When an army of panto dames marched on Westminster last Christmas, they helped highlight the importance of pantomimes to the theatre economy. Pantos are often deemed the theatre industry’s lifeline, making more money than most other shows and helping to keep a venue going for the next year. Equally as vital, they serve as an introduction to live theatre for many young audience members.
Like most theatres up and down the country, Oldham Coliseum had to delay their 2020 panto, Aladdin, for a year because of the Covid pandemic and lockdowns. Boy is it worth the wait!
Delivering festive sparkle to northern audiences for over 130 years, the effort that Oldham Coliseum put into their annual pantomime is unrivalled. With all that experience under their belts, the Coliseum’s pantos are always run like a well-oiled machine. This is obvious from the moment you enter the theatre’s foyer, where neon flashy toys, that sell like hotcakes, are for sale. You’re then greeted by Kyle, the Front of House Duty Manager, who is sporting a fabulous Aladdin waistcoat. There is a genuine care from all the theatre staff to deliver a memorable experience for their audiences, which deserves to be commended.
This attention to detail transfers itself onto the stage with Celia Perkins‘ spectacular stage design, complete with puns and double entendres embedded into the impressive backdrops, which explode with colour and vibrancy. Perkins’ design reminds me of an Aardman film, as the more you look at the scenery, the more you notice and chuckle when you find new jokes hidden within the background.
Each year, the bar is raised ever higher with extraordinary sets and costumes that elevate Oldham Coliseum’s pantos, making them rival those staged by Manchester’s largest theatres and in the West End. Regional theatre definitely isn’t dying. It has bounced back from the pandemic stronger than ever.
It is incredibly refreshing to see a version of Aladdin with some diversity amongst the cast, rather than the usual whitewashing that plagues this panto. Shorelle Hepkin plays Aladdin with great energy and charm. She has far more charisma than Disney’s bland live action remake that’s for sure! Hepkin has a rich, powerful voice, which is perfectly demonstrated in Aladdin’s duet with Dora Rubinstein‘s Princess Jasmine. Both singers really shine in this song, and it ended up being my favourite from the evening.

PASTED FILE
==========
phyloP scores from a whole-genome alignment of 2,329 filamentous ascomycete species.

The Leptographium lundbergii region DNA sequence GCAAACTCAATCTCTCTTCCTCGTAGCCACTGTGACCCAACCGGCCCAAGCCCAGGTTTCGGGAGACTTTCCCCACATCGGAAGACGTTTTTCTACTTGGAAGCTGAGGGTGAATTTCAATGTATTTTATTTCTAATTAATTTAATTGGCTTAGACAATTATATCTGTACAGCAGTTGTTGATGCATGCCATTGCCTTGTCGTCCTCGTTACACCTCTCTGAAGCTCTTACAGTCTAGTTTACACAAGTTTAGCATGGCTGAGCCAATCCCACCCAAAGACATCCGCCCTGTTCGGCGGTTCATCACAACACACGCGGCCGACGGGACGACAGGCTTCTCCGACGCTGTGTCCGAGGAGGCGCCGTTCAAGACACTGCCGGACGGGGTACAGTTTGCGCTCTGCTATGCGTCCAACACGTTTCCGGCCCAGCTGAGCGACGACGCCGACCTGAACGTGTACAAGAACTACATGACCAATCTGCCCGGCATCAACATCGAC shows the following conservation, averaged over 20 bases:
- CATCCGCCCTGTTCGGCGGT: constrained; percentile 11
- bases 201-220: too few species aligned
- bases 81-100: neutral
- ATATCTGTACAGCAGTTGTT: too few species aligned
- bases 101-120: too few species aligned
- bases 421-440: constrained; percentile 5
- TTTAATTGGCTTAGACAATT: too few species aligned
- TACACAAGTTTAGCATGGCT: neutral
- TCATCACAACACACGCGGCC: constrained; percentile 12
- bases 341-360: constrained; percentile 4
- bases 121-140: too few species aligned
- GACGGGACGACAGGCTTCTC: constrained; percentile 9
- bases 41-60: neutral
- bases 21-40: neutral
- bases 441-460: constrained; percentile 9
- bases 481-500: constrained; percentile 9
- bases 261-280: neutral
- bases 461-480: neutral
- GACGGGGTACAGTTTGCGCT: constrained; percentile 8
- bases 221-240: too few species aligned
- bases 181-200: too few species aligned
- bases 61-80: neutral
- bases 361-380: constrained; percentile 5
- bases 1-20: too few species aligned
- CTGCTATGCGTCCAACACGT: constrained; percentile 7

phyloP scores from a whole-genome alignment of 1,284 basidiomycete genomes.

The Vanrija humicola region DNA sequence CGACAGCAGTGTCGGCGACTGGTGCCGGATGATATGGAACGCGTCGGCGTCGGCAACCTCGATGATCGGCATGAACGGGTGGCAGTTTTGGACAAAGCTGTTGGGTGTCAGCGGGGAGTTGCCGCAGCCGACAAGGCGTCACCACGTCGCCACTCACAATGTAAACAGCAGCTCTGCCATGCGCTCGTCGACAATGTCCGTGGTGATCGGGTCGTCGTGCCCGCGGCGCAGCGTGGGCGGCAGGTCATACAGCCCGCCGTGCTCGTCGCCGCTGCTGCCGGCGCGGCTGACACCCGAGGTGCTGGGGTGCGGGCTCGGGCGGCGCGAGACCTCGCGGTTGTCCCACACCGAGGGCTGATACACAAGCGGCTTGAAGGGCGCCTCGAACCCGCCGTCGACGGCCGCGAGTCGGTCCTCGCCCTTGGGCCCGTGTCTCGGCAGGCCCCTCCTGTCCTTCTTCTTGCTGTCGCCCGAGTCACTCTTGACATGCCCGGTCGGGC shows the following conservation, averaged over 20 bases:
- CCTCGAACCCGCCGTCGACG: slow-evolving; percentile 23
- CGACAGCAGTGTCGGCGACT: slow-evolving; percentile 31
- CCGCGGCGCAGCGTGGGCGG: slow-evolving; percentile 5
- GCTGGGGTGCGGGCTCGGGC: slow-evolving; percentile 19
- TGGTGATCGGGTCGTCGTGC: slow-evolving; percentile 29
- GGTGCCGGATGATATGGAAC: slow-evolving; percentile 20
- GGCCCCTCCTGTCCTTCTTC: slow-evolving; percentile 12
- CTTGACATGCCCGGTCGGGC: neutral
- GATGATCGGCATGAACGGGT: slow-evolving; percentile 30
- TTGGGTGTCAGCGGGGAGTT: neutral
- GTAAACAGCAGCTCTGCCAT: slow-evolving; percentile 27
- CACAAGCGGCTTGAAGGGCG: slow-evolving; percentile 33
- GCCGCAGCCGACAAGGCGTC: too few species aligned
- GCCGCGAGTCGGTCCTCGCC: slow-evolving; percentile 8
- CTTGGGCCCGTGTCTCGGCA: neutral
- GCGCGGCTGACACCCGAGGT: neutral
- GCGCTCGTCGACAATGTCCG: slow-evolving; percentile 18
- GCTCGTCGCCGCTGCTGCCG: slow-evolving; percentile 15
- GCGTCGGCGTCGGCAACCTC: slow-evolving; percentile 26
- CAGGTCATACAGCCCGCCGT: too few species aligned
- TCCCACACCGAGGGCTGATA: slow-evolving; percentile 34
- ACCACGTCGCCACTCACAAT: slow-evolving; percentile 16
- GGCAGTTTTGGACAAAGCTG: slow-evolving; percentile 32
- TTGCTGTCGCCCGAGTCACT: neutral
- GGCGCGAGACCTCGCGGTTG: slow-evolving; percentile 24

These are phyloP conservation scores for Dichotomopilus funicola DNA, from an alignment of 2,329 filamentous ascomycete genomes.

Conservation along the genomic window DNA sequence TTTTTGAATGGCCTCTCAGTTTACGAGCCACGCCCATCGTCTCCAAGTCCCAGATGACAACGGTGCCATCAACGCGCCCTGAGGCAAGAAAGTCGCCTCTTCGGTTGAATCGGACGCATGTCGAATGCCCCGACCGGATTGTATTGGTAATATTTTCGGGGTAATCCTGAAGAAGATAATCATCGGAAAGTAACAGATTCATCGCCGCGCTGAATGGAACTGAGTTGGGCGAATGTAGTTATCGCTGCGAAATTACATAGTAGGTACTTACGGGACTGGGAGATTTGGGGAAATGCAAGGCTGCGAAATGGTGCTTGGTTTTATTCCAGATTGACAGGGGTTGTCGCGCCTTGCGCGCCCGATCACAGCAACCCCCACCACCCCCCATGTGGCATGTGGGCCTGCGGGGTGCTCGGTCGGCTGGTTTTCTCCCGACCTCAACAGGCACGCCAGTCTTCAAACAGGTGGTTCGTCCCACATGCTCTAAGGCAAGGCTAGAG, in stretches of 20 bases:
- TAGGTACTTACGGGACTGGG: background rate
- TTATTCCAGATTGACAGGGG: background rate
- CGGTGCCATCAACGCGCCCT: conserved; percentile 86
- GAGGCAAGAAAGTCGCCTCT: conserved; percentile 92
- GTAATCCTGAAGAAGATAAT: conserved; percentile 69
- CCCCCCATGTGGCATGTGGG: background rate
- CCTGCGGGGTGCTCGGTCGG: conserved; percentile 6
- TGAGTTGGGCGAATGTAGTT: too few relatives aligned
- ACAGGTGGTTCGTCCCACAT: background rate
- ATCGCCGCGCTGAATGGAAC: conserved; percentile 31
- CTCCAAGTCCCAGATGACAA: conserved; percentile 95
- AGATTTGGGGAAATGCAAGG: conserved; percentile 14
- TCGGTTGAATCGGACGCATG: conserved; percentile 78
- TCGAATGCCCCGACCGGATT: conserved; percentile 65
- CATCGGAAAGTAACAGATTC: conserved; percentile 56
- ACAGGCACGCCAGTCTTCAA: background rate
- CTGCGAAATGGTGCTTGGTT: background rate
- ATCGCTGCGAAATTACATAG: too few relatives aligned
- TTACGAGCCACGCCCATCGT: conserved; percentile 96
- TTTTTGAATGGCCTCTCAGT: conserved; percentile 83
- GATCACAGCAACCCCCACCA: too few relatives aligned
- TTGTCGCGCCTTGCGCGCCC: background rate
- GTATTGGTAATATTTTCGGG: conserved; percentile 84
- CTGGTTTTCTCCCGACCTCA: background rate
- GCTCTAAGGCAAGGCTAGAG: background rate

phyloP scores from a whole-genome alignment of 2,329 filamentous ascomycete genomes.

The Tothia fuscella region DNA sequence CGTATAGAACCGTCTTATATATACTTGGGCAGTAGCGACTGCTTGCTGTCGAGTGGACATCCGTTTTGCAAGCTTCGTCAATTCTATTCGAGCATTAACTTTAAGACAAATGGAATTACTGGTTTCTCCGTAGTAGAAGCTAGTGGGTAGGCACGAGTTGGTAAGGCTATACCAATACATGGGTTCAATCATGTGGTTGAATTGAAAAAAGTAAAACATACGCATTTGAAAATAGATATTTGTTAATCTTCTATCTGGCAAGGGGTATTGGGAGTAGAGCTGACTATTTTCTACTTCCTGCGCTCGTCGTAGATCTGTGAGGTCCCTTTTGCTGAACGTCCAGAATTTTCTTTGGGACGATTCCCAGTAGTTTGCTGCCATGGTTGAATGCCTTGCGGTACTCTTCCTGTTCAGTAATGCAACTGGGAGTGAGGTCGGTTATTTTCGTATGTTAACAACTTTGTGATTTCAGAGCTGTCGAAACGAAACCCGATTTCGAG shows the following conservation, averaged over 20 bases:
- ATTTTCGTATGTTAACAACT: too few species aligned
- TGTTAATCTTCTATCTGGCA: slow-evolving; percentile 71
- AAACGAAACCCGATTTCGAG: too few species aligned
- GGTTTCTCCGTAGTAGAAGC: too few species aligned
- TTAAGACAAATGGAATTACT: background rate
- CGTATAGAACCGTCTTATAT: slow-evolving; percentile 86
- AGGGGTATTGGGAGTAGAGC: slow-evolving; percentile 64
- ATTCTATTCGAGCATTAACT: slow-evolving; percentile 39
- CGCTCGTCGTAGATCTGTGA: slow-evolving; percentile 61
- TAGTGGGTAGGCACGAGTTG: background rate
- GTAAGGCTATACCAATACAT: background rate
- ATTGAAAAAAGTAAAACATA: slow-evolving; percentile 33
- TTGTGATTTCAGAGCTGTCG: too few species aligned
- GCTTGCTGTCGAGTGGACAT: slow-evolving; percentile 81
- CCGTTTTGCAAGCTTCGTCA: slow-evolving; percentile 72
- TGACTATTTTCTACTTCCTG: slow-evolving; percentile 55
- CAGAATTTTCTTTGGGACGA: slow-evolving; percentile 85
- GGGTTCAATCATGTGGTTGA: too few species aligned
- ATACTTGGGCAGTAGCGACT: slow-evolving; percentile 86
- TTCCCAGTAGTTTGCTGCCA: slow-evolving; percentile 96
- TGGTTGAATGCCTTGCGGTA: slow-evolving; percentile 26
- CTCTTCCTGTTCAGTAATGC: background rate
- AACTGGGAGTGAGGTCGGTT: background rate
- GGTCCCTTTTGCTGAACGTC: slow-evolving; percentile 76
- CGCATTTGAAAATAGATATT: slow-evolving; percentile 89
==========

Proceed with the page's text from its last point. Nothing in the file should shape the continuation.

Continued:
Richard J Fletcher has played the panto dame at Oldham for over a decade and his experience shows in abundance. Fletcher works the audience like only a veteran can; rousing them into a sing-song, flirting with married men, delivering amusing innuendos, and skillfully ad-libbing jokes. There’s even the odd moment of corpsing here and there, showing that he’s enjoying himself as much as the audience are.
However, the show is completely stolen by Marc Zayat‘s exuberant performance as the flamboyant, almost psychedelic, Jinn of the Lamp. I applaud the fact that Chris Lawson and Oldham Coliseum have chosen to call his character a Jinn, rather than the westernised term, genie. Zayat steals the show from the minute he enters the stage, delivering the best fart joke I’ve seen in years. Never missing an opportunity to poke fun at his Disney equivalent, he’s an absolute joy to watch. He also makes a magnificent rapper – Easily stealing the crown of the best rapping genie/jinn from Shaquille O’Neal in Kazaam. Although Zayat does double up as another character, his performance as the Jinn is delightful!
With spectacular sets, gorgeous costumes, excellent performances, and great music that combines original compositions with well-known songs, it is incredibly hard not to have fun watching Aladdin. My only criticism of this panto is just how loud the music is from the speakers in the stalls. It may sound like I am nitpicking, but I listen to heavy metal music and even my ears were ringing by the interval, and I ended up moving to the back. Other than that, I had a hugely enjoyable evening.
The word ‘magical’ is often an overused cliché in theatre criticism, but there is honestly something magical and profoundly wholesome about being in a theatre full of children shouting “He’s behind you!!”; some of them experiencing live theatre for the first time. You then realise – These young people are the actors/directors/producers/stage managers of the future.
★ ★ ★ ★ ☆
Aladdin is at Oldham Coliseum until the 8th January. You can get tickets here.